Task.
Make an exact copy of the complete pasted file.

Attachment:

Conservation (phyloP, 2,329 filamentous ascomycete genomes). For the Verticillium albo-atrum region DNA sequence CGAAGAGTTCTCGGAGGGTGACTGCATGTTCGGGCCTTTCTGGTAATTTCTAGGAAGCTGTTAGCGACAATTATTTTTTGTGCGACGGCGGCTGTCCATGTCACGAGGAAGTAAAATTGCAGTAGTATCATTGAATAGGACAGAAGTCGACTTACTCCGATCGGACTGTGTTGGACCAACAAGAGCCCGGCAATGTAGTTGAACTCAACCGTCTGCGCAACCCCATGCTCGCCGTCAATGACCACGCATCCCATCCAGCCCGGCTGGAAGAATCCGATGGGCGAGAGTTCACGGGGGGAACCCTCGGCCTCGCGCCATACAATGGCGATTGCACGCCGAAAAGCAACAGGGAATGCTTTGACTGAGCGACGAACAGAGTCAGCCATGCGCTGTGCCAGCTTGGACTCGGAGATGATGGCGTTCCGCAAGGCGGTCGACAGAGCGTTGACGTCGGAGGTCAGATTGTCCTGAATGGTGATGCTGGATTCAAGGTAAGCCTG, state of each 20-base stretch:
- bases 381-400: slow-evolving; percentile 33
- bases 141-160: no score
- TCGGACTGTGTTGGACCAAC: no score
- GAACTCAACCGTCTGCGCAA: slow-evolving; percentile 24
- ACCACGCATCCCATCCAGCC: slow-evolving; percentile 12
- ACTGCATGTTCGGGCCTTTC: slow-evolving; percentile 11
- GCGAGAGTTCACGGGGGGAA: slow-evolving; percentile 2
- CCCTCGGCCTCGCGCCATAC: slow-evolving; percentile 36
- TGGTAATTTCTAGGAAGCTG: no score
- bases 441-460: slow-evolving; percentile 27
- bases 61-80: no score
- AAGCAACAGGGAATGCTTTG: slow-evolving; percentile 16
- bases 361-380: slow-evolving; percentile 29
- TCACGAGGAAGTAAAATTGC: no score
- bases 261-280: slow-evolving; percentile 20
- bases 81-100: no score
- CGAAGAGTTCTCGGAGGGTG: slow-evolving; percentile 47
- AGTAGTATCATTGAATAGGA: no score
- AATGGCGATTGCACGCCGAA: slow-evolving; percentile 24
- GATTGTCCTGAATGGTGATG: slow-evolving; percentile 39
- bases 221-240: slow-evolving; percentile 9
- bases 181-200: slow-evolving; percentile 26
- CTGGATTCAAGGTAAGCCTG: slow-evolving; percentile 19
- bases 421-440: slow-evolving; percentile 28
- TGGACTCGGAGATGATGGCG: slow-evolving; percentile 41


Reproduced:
Conservation (phyloP, 2,329 filamentous ascomycete genomes). For the Verticillium albo-atrum region DNA sequence CGAAGAGTTCTCGGAGGGTGACTGCATGTTCGGGCCTTTCTGGTAATTTCTAGGAAGCTGTTAGCGACAATTATTTTTTGTGCGACGGCGGCTGTCCATGTCACGAGGAAGTAAAATTGCAGTAGTATCATTGAATAGGACAGAAGTCGACTTACTCCGATCGGACTGTGTTGGACCAACAAGAGCCCGGCAATGTAGTTGAACTCAACCGTCTGCGCAACCCCATGCTCGCCGTCAATGACCACGCATCCCATCCAGCCCGGCTGGAAGAATCCGATGGGCGAGAGTTCACGGGGGGAACCCTCGGCCTCGCGCCATACAATGGCGATTGCACGCCGAAAAGCAACAGGGAATGCTTTGACTGAGCGACGAACAGAGTCAGCCATGCGCTGTGCCAGCTTGGACTCGGAGATGATGGCGTTCCGCAAGGCGGTCGACAGAGCGTTGACGTCGGAGGTCAGATTGTCCTGAATGGTGATGCTGGATTCAAGGTAAGCCTG, state of each 20-base stretch:
- bases 381-400: slow-evolving; percentile 33
- bases 141-160: no score
- TCGGACTGTGTTGGACCAAC: no score
- GAACTCAACCGTCTGCGCAA: slow-evolving; percentile 24
- ACCACGCATCCCATCCAGCC: slow-evolving; percentile 12
- ACTGCATGTTCGGGCCTTTC: slow-evolving; percentile 11
- GCGAGAGTTCACGGGGGGAA: slow-evolving; percentile 2
- CCCTCGGCCTCGCGCCATAC: slow-evolving; percentile 36
- TGGTAATTTCTAGGAAGCTG: no score
- bases 441-460: slow-evolving; percentile 27
- bases 61-80: no score
- AAGCAACAGGGAATGCTTTG: slow-evolving; percentile 16
- bases 361-380: slow-evolving; percentile 29
- TCACGAGGAAGTAAAATTGC: no score
- bases 261-280: slow-evolving; percentile 20
- bases 81-100: no score
- CGAAGAGTTCTCGGAGGGTG: slow-evolving; percentile 47
- AGTAGTATCATTGAATAGGA: no score
- AATGGCGATTGCACGCCGAA: slow-evolving; percentile 24
- GATTGTCCTGAATGGTGATG: slow-evolving; percentile 39
- bases 221-240: slow-evolving; percentile 9
- bases 181-200: slow-evolving; percentile 26
- CTGGATTCAAGGTAAGCCTG: slow-evolving; percentile 19
- bases 421-440: slow-evolving; percentile 28
- TGGACTCGGAGATGATGGCG: slow-evolving; percentile 41